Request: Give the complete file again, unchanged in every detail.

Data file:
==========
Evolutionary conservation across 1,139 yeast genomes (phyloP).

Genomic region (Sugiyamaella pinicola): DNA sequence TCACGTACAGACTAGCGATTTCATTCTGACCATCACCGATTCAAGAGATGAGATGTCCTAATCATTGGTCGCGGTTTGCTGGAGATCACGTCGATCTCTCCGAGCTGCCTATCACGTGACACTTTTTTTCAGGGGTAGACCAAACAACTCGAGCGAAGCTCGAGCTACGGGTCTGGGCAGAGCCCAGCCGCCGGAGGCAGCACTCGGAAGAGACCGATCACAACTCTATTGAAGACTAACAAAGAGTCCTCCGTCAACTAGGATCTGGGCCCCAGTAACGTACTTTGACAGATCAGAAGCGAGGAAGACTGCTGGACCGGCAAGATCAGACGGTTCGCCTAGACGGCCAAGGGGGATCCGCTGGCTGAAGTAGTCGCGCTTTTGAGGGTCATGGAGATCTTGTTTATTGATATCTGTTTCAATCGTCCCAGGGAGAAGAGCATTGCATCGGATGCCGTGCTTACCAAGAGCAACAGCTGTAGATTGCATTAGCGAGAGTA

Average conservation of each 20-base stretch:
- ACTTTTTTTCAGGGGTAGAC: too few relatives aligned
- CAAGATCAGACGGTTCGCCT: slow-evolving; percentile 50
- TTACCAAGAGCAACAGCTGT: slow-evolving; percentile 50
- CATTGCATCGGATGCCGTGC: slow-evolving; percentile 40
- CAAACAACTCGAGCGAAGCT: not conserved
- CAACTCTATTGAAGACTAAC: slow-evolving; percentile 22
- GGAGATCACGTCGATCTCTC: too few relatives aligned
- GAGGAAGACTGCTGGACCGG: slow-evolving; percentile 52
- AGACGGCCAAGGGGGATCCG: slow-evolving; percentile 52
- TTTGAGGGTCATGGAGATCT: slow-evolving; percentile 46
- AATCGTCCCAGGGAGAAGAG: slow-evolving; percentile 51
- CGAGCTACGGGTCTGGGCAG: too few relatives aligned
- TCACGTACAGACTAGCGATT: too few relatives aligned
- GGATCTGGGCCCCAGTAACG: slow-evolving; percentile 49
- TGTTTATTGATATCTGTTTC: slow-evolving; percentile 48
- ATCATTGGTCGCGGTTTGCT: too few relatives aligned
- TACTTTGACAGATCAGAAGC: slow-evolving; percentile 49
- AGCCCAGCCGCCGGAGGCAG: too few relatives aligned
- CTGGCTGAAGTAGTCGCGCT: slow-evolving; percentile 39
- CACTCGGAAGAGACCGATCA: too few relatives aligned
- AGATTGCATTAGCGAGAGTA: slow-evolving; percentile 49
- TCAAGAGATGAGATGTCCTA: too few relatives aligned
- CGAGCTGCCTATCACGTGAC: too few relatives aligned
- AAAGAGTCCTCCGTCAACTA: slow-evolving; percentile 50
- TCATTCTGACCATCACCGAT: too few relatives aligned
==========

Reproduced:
Evolutionary conservation across 1,139 yeast genomes (phyloP).

Genomic region (Sugiyamaella pinicola): DNA sequence TCACGTACAGACTAGCGATTTCATTCTGACCATCACCGATTCAAGAGATGAGATGTCCTAATCATTGGTCGCGGTTTGCTGGAGATCACGTCGATCTCTCCGAGCTGCCTATCACGTGACACTTTTTTTCAGGGGTAGACCAAACAACTCGAGCGAAGCTCGAGCTACGGGTCTGGGCAGAGCCCAGCCGCCGGAGGCAGCACTCGGAAGAGACCGATCACAACTCTATTGAAGACTAACAAAGAGTCCTCCGTCAACTAGGATCTGGGCCCCAGTAACGTACTTTGACAGATCAGAAGCGAGGAAGACTGCTGGACCGGCAAGATCAGACGGTTCGCCTAGACGGCCAAGGGGGATCCGCTGGCTGAAGTAGTCGCGCTTTTGAGGGTCATGGAGATCTTGTTTATTGATATCTGTTTCAATCGTCCCAGGGAGAAGAGCATTGCATCGGATGCCGTGCTTACCAAGAGCAACAGCTGTAGATTGCATTAGCGAGAGTA

Average conservation of each 20-base stretch:
- ACTTTTTTTCAGGGGTAGAC: too few relatives aligned
- CAAGATCAGACGGTTCGCCT: slow-evolving; percentile 50
- TTACCAAGAGCAACAGCTGT: slow-evolving; percentile 50
- CATTGCATCGGATGCCGTGC: slow-evolving; percentile 40
- CAAACAACTCGAGCGAAGCT: not conserved
- CAACTCTATTGAAGACTAAC: slow-evolving; percentile 22
- GGAGATCACGTCGATCTCTC: too few relatives aligned
- GAGGAAGACTGCTGGACCGG: slow-evolving; percentile 52
- AGACGGCCAAGGGGGATCCG: slow-evolving; percentile 52
- TTTGAGGGTCATGGAGATCT: slow-evolving; percentile 46
- AATCGTCCCAGGGAGAAGAG: slow-evolving; percentile 51
- CGAGCTACGGGTCTGGGCAG: too few relatives aligned
- TCACGTACAGACTAGCGATT: too few relatives aligned
- GGATCTGGGCCCCAGTAACG: slow-evolving; percentile 49
- TGTTTATTGATATCTGTTTC: slow-evolving; percentile 48
- ATCATTGGTCGCGGTTTGCT: too few relatives aligned
- TACTTTGACAGATCAGAAGC: slow-evolving; percentile 49
- AGCCCAGCCGCCGGAGGCAG: too few relatives aligned
- CTGGCTGAAGTAGTCGCGCT: slow-evolving; percentile 39
- CACTCGGAAGAGACCGATCA: too few relatives aligned
- AGATTGCATTAGCGAGAGTA: slow-evolving; percentile 49
- TCAAGAGATGAGATGTCCTA: too few relatives aligned
- CGAGCTGCCTATCACGTGAC: too few relatives aligned
- AAAGAGTCCTCCGTCAACTA: slow-evolving; percentile 50
- TCATTCTGACCATCACCGAT: too few relatives aligned